Qutub Minar was not named after Qutbuddin Aibak
It was originally called Mazina ( muezzin ‘ s tower ).
First use of word Qutub was recorded in 18th c by Ensign Blunt.
It was a local legend that this was Qutub Sahab ‘s Laat or staff – a Sufi saint connected to heaven with his Laat.
Some paintings and photos from 18th & 19th c
A view by Karl Bertuch of the Qutb Minar and the Red Fort, from the ‘Bilderbuch fur Kinder’ (1790-1820)
“The Kotub Minar, near Delhi,” from the Illustrated London News, 1857
“The Tower of Kootub, plain of Delhi,” from the Illustrated London News, 1875
“The Kootub, from a photograph,” from “The Land of the Veda,” by William Butler, 1872
“Scene at the Kootab Minar, after the capture of the king of Delhi,” from the Illustrated Times, 1858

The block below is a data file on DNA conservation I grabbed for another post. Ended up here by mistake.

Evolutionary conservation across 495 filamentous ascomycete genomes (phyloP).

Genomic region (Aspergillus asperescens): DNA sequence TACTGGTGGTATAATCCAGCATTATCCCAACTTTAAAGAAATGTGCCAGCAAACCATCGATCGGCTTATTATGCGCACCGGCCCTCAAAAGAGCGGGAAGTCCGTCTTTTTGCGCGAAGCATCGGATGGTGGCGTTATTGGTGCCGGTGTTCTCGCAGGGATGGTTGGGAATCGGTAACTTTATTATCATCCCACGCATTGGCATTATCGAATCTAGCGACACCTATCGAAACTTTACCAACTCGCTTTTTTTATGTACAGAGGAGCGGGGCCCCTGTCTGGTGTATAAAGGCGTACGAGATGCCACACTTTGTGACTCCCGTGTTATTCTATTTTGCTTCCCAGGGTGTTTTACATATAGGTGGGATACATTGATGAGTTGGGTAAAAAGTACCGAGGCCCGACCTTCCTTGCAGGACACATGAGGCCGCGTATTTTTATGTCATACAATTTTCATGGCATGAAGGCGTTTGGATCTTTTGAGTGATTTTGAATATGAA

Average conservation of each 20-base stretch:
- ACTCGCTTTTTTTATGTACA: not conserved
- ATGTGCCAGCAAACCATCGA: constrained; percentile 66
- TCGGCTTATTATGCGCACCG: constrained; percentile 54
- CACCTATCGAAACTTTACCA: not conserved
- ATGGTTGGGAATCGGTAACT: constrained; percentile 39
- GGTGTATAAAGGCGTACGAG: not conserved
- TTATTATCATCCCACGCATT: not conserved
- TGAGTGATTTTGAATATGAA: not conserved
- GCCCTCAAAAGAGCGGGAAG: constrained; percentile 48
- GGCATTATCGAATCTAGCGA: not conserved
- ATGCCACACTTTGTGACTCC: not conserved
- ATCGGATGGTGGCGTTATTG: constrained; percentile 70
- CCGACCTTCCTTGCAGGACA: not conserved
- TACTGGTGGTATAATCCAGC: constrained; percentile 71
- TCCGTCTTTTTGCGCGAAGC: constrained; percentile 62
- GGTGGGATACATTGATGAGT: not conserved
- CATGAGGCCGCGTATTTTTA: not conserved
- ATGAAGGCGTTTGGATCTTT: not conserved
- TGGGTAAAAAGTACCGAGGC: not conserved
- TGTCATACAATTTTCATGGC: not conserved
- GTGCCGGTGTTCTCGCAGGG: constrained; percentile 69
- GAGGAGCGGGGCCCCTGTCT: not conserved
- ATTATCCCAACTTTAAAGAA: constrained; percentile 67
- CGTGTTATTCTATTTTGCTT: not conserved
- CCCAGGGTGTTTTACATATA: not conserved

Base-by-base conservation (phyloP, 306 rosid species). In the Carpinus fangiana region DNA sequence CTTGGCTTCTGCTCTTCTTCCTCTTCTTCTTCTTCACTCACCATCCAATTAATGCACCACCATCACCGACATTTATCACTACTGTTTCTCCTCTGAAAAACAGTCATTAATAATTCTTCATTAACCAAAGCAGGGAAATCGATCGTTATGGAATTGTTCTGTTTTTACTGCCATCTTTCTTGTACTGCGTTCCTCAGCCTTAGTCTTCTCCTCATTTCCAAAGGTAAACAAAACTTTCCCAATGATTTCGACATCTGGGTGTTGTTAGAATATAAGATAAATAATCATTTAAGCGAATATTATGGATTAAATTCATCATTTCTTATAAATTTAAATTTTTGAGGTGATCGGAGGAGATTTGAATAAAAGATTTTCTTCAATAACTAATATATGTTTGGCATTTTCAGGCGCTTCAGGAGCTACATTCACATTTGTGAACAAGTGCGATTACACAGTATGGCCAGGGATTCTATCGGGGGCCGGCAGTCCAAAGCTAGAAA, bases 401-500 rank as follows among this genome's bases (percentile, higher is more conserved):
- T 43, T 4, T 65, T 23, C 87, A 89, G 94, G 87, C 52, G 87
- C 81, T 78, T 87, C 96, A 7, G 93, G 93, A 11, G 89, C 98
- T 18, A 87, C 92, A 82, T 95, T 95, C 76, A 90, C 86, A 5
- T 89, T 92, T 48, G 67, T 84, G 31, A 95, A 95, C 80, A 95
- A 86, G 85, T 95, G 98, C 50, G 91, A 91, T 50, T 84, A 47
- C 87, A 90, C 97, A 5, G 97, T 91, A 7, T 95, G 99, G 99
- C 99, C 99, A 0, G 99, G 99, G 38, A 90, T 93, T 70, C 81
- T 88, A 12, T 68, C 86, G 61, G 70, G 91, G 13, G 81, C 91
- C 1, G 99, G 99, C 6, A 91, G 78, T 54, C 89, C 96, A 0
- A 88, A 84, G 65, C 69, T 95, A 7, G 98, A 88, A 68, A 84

‘Views in India, Saint Helena& Car Nicobar, drawn from nature and on stone by John Luard’ (London: Dickinson, 1838)
“Kuttub Minor, Delhi. [The Qutb Minar],” an aquatint by Thomas Daniell, 1805
Qutub Minar by SitaRam
Early 19th c
Sir Syed called haft minar
Based on this looks correct.
And this is by Mazhar Khan in 1840 for Metcalfe.
Guess which is the building in the foreground!
Obviously the patron Metcalfe ‘s summerhouse Dilkusha
Qutub minar during 1858